Amazon delays HQ2 phase two
Amazon.com Inc. is delaying construction on the second phase of HQ2, its $2.5 billion East Coast headquarters in Arlington County.
The news comes as Amazon plans to open HQ2’s first phase, Metropolitan Park,
in June, and as the Fortune Global 500 tech company laid off a record 18,000 workers amid concerns over slowing revenues and a potential recession.
Amazon anticipated the groundbreaking for its second phase, PenPlace, to occur this year. While the e-tailer has not offered an updated timeline for construction on phase two, Amazon has begun some pre-construction work, including applying for permits, and expects to continue such efforts this year.
“We’ve already hired more than 8,000 employees in HQ2 and we’re excited to welcome them to our new Met Park campus this June,” Amazon Vice President of Global Real Estate and Facilities John Schoettler said in a statement March 3. “We’re always evaluating space plans to make sure they fit our business needs and to create a great experience for employees, and since Met Park will have space to accommodate more than 14,000 employees, we’ve decided to shift the groundbreaking of PenPlace out a bit.”
Amazon originally announced that HQ2 would create 25,000 jobs by 2030, and the company says its hiring goals have not changed.
Amazon rapidly grew its global workforce during the pandemic, ending 2021 with more than 1.6 million employees, up from 798,000 in the fourth quarter of 2019, according to CNBC. The company began layoffs in November 2022 and paused corporate hiring. Citing the need to reevaluate designs for hybrid work environments, Amazon also paused construction in July 2022 on six office buildings in Bellevue, Washington, and Nashville, Tennessee, according to Reuters.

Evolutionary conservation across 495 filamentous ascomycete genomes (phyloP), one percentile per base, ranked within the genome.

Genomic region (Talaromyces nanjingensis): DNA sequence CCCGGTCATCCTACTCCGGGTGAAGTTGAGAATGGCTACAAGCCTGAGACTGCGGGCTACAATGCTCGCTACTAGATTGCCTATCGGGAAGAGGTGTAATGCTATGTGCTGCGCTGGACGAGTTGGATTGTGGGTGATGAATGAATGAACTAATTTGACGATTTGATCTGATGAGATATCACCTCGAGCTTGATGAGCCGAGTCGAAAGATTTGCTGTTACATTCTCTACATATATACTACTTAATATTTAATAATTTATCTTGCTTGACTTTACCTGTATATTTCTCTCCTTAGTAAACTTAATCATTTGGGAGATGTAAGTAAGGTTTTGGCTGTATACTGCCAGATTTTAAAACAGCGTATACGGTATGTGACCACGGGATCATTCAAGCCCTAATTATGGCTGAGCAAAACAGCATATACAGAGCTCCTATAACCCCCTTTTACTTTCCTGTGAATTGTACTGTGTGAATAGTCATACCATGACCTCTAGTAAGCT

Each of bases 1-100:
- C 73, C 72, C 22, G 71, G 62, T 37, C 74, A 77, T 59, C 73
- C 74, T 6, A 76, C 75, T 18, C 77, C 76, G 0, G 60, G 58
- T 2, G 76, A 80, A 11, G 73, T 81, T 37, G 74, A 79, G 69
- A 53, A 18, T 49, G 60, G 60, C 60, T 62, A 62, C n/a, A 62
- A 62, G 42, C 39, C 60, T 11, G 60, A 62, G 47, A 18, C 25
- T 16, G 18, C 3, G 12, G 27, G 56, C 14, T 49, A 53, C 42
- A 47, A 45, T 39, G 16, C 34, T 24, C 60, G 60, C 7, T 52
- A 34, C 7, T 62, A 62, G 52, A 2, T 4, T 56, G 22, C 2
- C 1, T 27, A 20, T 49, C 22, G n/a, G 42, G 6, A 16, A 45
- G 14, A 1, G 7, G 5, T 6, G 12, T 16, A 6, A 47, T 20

The company has not yet decided whether it will modify its PenPlace plans, which include 3.3 million square feet of office and retail space spread across three, 22-story buildings, as well as the distinctive spiral Helix building.
Arlington County Board Chair Christian Dorsey says the delay is not a cause for concern.
“As we all negotiate the post-pandemic reality, everyone from every sector is thinking about … long-term plans in a new light, and sadly, we don’t all have all of the answers,” he says, “so it’s not incredibly surprising that Amazon is taking a pause before beginning the second phase of a project for which they haven’t fully opened the first phase.”